Obviously he accomplished that with “Everything is my own effort.” A tear-jerking ballad from his first solo album, released in 1975, which was, in his words, “certainly as far away from 'Go All the Way' as you can get.” The song rose to number two on the Hot 100 and was eventually hailed as a soft rock classic.

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“Follow-up song”You'll never fall in love again,“With its nods to Brian Wilson of the Beach Boys, it reached No. 11.

In the 1980s, two of his biggest hits came from soundtracks. Written in “Footloose” (1984) (with Dean Pitchford) “Almost paradise,” Recorded by Mike Reno of Loverboy and Ann Wilson of Heart; He sang about the movie “Dirty Dancing” (1987). “hungry eyes” (written by John DiNicola and Frank Previte), which became MTV Basic Channel. Among his other songs “You make me lose control” It was the No. 3 song in 1988.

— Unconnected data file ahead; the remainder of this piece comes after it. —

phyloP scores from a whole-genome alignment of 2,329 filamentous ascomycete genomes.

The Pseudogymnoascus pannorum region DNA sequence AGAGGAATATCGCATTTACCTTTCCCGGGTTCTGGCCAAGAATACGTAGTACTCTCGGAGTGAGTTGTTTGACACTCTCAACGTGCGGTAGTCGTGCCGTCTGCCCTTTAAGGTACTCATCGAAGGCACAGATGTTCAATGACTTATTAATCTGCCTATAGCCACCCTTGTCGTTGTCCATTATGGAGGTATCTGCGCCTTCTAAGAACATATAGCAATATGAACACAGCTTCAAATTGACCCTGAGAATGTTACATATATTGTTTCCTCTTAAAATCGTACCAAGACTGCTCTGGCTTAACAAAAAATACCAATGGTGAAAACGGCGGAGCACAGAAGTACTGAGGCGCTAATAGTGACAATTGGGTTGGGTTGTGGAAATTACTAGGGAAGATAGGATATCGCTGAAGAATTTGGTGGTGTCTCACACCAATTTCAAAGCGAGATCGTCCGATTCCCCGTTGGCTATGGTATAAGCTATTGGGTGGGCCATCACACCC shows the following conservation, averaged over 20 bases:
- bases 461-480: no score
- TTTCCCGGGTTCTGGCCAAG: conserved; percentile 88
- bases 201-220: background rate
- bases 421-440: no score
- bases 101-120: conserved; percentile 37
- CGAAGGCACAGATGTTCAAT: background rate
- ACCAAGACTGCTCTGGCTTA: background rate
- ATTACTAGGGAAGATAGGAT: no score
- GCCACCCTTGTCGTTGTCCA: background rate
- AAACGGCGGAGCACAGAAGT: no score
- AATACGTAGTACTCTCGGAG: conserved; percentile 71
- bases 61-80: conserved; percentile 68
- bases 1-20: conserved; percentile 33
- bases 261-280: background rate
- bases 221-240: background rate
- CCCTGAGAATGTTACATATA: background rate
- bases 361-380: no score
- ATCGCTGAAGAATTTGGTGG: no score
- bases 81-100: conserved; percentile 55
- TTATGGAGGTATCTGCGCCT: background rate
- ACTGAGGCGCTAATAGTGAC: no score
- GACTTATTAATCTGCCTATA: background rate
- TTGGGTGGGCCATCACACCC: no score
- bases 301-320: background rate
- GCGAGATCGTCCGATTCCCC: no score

The Raspberries reunited in 2004. A show from that tour was featured on a 28-song live album. “Berry Pop Art Live“, released in 2017. The album's liner notes were written by director and former rock journalist Cameron Crowe, who featured “Go All the Way” in his 2000 film “Almost Famous.”

Complete information about Mr. Carmen's survivors was not immediately available.

Late in his career, Mr. Carmen was optimistic about the impact of berries.

“The rock critics got it, the 16-year-old girls got it, but you know, an 18-year-old who liked Megadeth is never going to like the same record that his sister liked,” he said in a 2017 interview, before that. He recounts the first time he met Bruce Springsteen.

“I walked into his dressing room before the show and he was writing down the set list, and we looked at each other for a few minutes — I was very uncomfortable being on the fans' side, so I felt a little stupid. But Bruce looked at me and said, 'You know, while I was writing 'The River' “All I listened to was Woody Guthrie and the Raspberry Band's greatest hits.”